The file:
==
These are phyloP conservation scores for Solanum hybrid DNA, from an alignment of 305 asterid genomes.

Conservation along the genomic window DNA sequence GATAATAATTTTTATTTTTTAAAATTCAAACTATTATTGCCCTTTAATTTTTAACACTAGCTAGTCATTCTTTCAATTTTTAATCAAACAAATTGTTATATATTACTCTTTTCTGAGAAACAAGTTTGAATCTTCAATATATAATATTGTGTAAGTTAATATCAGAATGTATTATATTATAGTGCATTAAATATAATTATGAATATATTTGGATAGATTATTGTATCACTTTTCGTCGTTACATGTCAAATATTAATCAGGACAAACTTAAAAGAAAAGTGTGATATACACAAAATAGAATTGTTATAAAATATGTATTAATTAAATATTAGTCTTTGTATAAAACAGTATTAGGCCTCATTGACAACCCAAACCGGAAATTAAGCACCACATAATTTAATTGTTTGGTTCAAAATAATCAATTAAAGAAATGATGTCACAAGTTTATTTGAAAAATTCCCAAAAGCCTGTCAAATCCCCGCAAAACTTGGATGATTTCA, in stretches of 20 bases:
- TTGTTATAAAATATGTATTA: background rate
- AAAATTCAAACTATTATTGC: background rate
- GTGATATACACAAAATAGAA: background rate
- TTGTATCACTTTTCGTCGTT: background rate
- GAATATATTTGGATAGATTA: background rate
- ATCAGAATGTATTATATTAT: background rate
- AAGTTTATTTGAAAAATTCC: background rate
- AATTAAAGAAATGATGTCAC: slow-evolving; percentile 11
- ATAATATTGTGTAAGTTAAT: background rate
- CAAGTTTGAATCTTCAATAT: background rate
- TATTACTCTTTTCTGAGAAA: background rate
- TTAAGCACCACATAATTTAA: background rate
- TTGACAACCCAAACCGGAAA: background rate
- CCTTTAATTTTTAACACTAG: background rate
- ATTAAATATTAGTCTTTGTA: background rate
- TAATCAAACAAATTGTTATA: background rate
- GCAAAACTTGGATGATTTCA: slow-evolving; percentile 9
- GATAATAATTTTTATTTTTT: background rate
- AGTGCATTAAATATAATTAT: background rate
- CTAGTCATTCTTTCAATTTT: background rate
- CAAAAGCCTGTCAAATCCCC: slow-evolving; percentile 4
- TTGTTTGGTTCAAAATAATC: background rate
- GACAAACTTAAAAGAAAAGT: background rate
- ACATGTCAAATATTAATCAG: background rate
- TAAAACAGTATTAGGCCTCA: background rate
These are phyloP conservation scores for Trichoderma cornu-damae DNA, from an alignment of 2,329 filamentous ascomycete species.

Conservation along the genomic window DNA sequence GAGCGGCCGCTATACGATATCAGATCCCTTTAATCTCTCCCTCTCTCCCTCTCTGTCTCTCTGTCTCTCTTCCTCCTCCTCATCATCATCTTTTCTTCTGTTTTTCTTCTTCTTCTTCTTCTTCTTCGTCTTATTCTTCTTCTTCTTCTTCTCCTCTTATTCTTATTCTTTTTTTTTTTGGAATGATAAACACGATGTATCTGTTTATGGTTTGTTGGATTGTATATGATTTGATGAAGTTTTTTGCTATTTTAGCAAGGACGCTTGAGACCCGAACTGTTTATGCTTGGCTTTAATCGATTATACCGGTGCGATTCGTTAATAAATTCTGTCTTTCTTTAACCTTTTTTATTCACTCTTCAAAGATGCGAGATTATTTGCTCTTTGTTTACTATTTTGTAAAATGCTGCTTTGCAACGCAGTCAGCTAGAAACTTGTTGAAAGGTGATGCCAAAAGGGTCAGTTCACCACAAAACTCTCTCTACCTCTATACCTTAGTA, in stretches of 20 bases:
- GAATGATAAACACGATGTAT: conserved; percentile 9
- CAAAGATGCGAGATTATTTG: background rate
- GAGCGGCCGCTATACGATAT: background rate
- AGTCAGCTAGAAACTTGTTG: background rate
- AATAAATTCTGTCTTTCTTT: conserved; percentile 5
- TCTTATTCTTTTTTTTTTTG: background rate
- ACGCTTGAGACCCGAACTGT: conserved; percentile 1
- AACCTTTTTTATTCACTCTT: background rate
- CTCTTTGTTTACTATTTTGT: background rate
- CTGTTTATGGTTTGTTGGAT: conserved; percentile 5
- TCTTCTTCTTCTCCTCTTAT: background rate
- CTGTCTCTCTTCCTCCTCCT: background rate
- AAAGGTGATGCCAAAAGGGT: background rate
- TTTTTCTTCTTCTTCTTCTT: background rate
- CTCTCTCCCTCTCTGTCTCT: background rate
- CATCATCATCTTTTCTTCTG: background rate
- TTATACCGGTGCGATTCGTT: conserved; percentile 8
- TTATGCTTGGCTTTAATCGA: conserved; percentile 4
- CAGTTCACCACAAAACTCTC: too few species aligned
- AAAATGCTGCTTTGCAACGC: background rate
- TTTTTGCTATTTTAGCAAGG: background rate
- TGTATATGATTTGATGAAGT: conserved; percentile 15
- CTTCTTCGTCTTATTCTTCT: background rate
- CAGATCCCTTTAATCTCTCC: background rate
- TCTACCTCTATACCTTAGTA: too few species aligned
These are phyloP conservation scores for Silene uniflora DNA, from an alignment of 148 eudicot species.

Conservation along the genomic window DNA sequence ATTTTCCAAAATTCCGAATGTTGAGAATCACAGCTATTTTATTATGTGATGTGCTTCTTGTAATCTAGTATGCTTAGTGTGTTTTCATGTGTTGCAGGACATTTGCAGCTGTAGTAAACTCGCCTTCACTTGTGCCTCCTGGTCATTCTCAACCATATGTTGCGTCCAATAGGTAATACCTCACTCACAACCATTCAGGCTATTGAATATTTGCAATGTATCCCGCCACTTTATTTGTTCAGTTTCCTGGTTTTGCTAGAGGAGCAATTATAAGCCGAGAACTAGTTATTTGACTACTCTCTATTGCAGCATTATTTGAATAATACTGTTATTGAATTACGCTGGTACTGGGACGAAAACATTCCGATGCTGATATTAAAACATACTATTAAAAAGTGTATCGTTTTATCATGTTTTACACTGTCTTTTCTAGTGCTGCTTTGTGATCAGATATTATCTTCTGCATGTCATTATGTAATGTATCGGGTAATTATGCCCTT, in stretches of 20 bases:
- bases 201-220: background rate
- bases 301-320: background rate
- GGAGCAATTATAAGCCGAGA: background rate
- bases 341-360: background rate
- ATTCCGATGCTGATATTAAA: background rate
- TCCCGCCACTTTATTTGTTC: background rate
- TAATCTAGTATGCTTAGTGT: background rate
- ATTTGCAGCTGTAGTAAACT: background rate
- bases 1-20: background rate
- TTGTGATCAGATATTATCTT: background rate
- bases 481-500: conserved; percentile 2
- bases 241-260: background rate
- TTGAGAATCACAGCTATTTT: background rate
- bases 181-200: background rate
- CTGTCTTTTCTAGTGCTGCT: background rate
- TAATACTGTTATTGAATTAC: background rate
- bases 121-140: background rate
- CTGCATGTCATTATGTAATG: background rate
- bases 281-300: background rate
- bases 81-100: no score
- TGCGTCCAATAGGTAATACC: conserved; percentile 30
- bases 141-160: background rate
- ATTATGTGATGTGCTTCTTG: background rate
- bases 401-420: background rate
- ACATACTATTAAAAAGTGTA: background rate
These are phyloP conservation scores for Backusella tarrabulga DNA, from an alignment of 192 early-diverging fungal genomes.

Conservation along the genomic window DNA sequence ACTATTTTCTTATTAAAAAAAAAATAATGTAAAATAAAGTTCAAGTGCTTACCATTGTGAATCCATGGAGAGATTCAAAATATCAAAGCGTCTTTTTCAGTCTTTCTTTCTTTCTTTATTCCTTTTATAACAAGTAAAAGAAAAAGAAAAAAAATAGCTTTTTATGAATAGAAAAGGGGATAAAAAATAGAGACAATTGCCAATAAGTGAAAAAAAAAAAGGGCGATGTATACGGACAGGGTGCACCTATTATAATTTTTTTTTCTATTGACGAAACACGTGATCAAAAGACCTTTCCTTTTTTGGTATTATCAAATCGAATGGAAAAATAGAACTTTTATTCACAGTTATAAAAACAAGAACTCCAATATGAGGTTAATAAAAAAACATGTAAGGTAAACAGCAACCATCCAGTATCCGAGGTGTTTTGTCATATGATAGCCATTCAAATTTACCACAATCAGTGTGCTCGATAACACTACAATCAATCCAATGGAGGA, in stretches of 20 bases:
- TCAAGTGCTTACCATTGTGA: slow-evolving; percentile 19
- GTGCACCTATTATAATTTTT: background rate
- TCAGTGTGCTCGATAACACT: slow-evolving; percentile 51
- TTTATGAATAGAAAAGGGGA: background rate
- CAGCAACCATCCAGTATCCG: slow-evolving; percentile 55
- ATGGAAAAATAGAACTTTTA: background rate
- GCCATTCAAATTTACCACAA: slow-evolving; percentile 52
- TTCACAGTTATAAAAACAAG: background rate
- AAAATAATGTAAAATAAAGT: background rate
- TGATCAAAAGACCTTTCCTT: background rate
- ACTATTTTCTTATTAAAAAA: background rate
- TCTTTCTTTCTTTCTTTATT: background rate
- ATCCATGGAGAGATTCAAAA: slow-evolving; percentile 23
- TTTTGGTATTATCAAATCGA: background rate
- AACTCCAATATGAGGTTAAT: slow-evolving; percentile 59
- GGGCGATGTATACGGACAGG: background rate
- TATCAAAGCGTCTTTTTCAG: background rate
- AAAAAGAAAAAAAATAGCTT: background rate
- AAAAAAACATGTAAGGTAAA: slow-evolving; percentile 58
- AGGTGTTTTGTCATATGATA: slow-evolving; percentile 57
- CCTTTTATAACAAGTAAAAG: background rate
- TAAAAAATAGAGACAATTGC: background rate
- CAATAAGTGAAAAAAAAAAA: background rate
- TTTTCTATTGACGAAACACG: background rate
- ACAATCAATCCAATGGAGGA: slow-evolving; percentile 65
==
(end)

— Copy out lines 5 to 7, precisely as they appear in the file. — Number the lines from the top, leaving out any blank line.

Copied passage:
- GTGATATACACAAAATAGAA: background rate
- TTGTATCACTTTTCGTCGTT: background rate
- GAATATATTTGGATAGATTA: background rate